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Farm Bill

2014 Farm Bill

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2014 Farm Bill streamlines, consolidates conservation programs

President Obama signed the 2014 Farm Bill on February 7, 2014. Through the new Farm Bill, NRCS offers voluntary conservation programs that benefit both agricultural producers and the environment.

The 2014 Farm Bill streamlines key conservation programs while investing about $18.7 billion in conservation programs offered by USDA’s Natural Resources Conservation Service over the next five years. The bill provides about $3.4 billion for fiscal year 2014 for NRCS-administered programs.

The new Farm Bill continues to equip farmers, ranchers and forest landowners with the tools they need to address resource concerns while helping the environment,” Caribbean Area State Conservationist, Edwin Almodóvar, said. “NRCS is moving swiftly to get the consolidated and expanded programs implemented.”

A comparison of programs included in the 2008 and 2014 bills is available here. Current contracts enrolled in Farm Bill programs are not affected.

Key program changes include:

  • Financial assistance programs: The Environmental Quality Incentives Program, or EQIP, will absorb the Wildlife Habitat Incentive Program and make similar practices available. The Conservation Stewardship Program and Agricultural Management Assistance will be continued.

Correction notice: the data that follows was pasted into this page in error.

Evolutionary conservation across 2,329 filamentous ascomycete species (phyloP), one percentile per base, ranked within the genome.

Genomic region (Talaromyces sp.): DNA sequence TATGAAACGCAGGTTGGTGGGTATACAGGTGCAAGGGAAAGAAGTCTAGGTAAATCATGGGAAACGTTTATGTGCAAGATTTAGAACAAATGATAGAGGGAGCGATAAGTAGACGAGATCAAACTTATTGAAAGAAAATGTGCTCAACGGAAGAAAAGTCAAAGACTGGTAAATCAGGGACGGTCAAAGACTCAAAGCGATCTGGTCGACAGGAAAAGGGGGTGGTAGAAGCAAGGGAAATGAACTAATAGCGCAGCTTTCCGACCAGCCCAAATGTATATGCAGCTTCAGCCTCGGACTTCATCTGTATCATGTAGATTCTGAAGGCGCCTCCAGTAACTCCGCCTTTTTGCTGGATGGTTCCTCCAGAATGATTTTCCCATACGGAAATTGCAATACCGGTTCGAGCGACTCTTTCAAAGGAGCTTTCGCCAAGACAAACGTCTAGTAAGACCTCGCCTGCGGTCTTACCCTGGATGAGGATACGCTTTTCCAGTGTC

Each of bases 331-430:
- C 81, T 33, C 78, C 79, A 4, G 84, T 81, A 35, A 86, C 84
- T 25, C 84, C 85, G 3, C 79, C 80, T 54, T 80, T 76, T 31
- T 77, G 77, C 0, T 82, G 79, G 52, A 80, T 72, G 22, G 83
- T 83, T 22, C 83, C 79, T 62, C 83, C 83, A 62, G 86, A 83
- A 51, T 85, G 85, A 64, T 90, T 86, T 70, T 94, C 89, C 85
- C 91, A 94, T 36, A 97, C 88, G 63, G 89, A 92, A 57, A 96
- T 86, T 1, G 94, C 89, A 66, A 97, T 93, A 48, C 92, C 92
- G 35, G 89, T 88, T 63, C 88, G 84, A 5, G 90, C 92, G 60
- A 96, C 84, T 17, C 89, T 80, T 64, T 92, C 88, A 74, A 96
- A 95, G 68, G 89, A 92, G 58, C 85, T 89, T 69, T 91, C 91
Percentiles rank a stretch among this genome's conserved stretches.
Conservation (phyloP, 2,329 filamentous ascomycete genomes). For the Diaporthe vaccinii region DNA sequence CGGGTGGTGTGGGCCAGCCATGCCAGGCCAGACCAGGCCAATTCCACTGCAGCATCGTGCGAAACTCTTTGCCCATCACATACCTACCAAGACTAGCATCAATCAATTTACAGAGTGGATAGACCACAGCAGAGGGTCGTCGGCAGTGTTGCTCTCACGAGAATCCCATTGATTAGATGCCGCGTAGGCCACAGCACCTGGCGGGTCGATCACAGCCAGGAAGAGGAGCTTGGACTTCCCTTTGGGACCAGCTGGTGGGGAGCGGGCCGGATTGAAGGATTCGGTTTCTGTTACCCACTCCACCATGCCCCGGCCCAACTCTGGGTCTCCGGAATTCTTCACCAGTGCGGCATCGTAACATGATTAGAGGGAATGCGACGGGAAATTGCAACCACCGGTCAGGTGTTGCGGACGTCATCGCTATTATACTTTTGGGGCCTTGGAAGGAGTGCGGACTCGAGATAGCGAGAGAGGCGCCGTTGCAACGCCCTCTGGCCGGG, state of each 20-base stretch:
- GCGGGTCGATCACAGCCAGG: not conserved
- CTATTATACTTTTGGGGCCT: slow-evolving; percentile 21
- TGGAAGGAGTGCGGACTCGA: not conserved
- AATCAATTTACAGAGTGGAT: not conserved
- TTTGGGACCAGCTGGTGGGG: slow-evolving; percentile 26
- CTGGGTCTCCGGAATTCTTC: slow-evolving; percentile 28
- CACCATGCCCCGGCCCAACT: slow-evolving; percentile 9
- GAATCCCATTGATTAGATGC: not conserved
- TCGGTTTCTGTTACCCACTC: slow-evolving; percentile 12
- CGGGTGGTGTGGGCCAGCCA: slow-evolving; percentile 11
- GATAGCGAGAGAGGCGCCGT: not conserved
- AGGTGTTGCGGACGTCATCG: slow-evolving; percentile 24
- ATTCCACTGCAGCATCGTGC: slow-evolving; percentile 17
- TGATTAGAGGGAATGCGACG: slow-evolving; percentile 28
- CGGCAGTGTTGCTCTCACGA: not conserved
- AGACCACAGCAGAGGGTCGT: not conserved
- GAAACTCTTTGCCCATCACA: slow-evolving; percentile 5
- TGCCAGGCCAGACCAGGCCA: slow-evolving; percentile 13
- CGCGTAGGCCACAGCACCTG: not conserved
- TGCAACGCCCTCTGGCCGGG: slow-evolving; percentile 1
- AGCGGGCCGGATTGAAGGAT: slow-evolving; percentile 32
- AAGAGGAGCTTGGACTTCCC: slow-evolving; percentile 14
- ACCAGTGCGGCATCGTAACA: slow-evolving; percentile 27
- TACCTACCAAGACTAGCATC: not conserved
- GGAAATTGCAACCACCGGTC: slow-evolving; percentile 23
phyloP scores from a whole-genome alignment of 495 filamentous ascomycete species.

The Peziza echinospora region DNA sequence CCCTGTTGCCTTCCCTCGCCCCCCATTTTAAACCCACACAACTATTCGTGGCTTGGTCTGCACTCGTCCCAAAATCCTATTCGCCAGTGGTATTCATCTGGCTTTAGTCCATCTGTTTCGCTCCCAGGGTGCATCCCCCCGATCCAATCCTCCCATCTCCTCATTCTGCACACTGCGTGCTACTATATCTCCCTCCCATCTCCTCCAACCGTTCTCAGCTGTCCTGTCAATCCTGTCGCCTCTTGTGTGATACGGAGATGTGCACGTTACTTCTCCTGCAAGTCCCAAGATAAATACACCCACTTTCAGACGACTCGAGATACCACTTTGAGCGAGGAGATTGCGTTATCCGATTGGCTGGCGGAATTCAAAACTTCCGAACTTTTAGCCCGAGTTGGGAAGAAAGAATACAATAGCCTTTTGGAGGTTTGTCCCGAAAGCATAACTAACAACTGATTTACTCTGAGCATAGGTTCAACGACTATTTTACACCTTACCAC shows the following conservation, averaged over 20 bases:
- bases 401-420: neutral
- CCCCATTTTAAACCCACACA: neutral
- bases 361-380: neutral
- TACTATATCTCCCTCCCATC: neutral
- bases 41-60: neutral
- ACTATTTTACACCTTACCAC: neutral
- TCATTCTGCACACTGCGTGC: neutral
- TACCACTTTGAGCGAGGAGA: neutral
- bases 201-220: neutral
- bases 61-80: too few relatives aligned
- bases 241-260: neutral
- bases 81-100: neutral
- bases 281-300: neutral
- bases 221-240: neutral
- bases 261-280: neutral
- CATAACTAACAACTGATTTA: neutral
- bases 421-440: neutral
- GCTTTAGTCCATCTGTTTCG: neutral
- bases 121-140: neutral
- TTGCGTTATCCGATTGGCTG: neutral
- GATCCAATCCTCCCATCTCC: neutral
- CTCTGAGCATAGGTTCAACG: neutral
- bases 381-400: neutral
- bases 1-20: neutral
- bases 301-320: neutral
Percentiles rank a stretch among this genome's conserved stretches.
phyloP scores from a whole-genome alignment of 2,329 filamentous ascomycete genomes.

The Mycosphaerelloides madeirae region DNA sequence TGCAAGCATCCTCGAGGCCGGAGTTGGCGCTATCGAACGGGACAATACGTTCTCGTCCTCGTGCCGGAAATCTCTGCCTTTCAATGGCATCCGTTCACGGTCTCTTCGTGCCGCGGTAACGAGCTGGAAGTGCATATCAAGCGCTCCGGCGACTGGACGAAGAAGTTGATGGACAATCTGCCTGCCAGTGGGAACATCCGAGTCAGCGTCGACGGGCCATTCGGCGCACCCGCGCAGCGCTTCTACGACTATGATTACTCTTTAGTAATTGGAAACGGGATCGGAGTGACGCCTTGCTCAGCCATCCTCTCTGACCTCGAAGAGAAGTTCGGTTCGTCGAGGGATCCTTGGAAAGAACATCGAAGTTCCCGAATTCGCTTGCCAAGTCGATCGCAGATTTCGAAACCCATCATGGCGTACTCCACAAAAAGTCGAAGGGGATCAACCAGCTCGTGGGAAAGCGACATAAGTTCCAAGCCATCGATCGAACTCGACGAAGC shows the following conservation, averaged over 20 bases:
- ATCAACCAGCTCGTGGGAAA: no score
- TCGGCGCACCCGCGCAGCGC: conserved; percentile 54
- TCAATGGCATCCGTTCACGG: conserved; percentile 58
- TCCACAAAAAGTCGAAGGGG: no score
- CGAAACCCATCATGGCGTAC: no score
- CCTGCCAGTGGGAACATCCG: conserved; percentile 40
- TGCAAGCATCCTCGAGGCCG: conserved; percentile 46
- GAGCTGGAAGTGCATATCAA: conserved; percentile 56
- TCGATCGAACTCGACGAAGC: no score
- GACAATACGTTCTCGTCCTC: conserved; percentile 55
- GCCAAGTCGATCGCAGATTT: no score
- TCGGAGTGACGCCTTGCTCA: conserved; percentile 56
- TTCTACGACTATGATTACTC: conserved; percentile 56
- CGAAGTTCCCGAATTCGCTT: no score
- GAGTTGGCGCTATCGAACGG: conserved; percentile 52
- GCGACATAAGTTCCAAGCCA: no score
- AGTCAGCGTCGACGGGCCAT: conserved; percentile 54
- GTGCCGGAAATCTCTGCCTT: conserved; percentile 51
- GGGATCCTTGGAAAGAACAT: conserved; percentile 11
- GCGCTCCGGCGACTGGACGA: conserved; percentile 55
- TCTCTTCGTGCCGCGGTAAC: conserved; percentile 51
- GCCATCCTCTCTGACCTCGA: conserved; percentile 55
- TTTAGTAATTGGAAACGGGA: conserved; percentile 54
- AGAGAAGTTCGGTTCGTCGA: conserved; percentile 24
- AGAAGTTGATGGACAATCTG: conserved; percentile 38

• Easement programs: The agency’s key easement programs will be merged into a new program called the Agricultural Conservation Easement Program, or ACEP. ACEP includes the former Wetlands Reserve Program, Grasslands Reserve Program and Farm and Ranchlands Protection Program. Funding for wetland and grassland protection expired Sept. 30, 2013, and the 2014 Farm Bill reinstates funding for these critical efforts under ACEP.
  • Partnership programs: The agency’s regional conservation efforts have a home in a new program – the Regional Conservation Partnership Program, or RCPP. Critical conservation areas for this new program will be designated by Agriculture Secretary Tom Vilsack. NRCS will also select project areas at the state and national level.
  • Conservation Compliance: The 2014 Farm Bill re-established the applicability of the Highly Erodible Land Conservation and Wetland Conservation provisions to crop insurance subsidies, but the Farm Bill did not change in how these were implemented in conservation programs.

We encourage farmers and ranchers interested in conservation programs to stop by their local NRCS office to learn about available financial and technical assistance,” Almodóvar said. “We’ll help you with a conservation plan and see what conservation systems are the best fit for your land.”

To learn about technical and financial assistance available through conservation programs, visit or your local USDA Service Center. For more on the 2014 Farm Bill, visit